Atheism (Sanskrit: nir-īśvara-vāda, lit. “statement of no Lord“, “doctrine of godlessness”) or disbelief in God or gods has been a historically propounded viewpoint in many of the orthodox and heterodox streams of Hindu philosophies. Generally, atheism is valid in Hinduism, but the path of the atheist is viewed as very difficult to follow in matters of spirituality.
The Sanskrit term Āstika (“pious, orthodox”) refers to the systems of thought which admit the validity of the Vedas. Sanskrit asti means “there is”, and Āstika (per Pāṇini 4.2.60) derives from the verb, meaning “one who says ‘asti’“.
Technically, in Hindu philosophy; the term Āstika refers only to acceptance of authority of Vedas, not belief in the existence of God. However, though not accepted universally; Āstika is sometimes translated as “theist” and Nāstika as “atheist“, assuming the rejection of Vedas to be synonymous to the rejection of God.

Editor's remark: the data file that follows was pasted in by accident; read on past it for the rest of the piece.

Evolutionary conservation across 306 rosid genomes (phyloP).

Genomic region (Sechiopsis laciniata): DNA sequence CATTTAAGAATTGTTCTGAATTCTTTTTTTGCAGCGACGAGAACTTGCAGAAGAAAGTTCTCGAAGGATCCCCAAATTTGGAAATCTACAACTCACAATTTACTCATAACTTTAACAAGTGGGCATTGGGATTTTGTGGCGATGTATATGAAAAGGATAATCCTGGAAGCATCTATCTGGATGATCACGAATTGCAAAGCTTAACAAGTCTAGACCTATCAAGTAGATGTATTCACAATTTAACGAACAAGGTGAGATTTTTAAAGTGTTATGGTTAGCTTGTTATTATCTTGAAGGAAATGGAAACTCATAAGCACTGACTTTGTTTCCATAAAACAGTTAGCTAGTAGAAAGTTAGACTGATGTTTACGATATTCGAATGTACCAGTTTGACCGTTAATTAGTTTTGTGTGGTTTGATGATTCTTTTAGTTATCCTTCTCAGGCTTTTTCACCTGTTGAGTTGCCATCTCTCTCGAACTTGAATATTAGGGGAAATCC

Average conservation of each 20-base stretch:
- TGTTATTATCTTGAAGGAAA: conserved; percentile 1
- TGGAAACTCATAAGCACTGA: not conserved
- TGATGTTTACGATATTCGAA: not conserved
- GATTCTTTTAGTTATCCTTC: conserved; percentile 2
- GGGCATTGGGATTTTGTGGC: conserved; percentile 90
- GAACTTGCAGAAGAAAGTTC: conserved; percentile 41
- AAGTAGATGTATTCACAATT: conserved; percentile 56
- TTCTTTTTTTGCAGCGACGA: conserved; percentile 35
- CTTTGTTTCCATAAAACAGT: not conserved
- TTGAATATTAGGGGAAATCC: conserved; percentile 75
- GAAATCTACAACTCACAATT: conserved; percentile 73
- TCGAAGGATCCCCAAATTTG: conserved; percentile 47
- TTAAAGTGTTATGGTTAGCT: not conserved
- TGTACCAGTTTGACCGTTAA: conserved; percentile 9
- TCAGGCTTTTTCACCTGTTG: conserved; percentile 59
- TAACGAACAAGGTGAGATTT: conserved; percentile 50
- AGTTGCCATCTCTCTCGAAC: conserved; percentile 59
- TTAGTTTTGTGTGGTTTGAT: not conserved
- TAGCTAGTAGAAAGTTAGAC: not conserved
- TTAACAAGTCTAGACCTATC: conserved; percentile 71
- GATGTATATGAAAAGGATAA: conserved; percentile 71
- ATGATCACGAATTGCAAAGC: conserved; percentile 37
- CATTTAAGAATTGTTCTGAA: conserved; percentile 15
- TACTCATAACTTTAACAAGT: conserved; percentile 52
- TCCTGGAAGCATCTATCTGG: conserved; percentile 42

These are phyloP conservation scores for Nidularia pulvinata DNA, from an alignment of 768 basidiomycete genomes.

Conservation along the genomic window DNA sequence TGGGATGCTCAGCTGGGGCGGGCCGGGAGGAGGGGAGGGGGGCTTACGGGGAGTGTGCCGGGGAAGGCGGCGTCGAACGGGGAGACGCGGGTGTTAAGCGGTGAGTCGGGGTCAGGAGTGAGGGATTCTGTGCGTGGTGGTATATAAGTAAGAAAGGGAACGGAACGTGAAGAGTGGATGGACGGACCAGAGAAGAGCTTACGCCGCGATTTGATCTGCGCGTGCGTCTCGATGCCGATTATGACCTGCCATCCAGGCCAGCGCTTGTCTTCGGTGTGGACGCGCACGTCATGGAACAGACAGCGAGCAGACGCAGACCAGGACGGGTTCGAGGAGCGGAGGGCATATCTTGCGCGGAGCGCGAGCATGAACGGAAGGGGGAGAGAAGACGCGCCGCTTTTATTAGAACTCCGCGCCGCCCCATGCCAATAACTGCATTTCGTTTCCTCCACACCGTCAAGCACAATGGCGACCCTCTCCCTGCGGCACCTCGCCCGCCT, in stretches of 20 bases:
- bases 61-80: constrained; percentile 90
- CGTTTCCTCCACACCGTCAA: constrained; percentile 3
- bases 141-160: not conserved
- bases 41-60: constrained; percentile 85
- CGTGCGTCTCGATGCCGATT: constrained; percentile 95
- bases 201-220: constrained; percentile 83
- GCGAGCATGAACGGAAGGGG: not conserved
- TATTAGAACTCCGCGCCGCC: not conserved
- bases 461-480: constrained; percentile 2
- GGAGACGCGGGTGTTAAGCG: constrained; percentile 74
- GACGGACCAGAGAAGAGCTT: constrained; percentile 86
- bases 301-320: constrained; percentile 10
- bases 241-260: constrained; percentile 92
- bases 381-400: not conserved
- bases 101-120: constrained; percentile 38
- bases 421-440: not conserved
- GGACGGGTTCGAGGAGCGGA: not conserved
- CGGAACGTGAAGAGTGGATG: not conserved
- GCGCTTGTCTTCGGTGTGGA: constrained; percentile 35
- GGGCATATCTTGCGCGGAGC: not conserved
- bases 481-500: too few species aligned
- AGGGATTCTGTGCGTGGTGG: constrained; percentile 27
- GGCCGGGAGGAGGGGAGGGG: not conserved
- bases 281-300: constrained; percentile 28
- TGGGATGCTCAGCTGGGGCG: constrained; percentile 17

Among the six Astika schools of Hindu philosophy, the Samkhya do not accept God, and the early Mimamsa also rejected the notion of God. The early Mimamsa not only did not accept God but said that human action itself was enough to create the necessary circumstances for the enjoyment of its fruits.
The atheistic viewpoint as present in the Samkhya and Mimamsa schools of Hindu philosophy takes the form of rejecting a creator-God. The Samkhya school believed in a dual existence of Prakriti (“nature”) and Purusha (“spirit”) and had no place for an Ishvara (“God”) in its system. The early Mimamsakas believed in an adrishta (“unseen”) that resulted from performing karmas (“works”) and saw no need for an Ishvara in their system. Mimamsa, as a philosophy, deals exclusively with karma and thus is sometimes called Karma-Mimamsa. The karmas dealt with in Mimamsa concern the performance of Yajnas (“sacrifices to gods“) enjoined in the Vedas.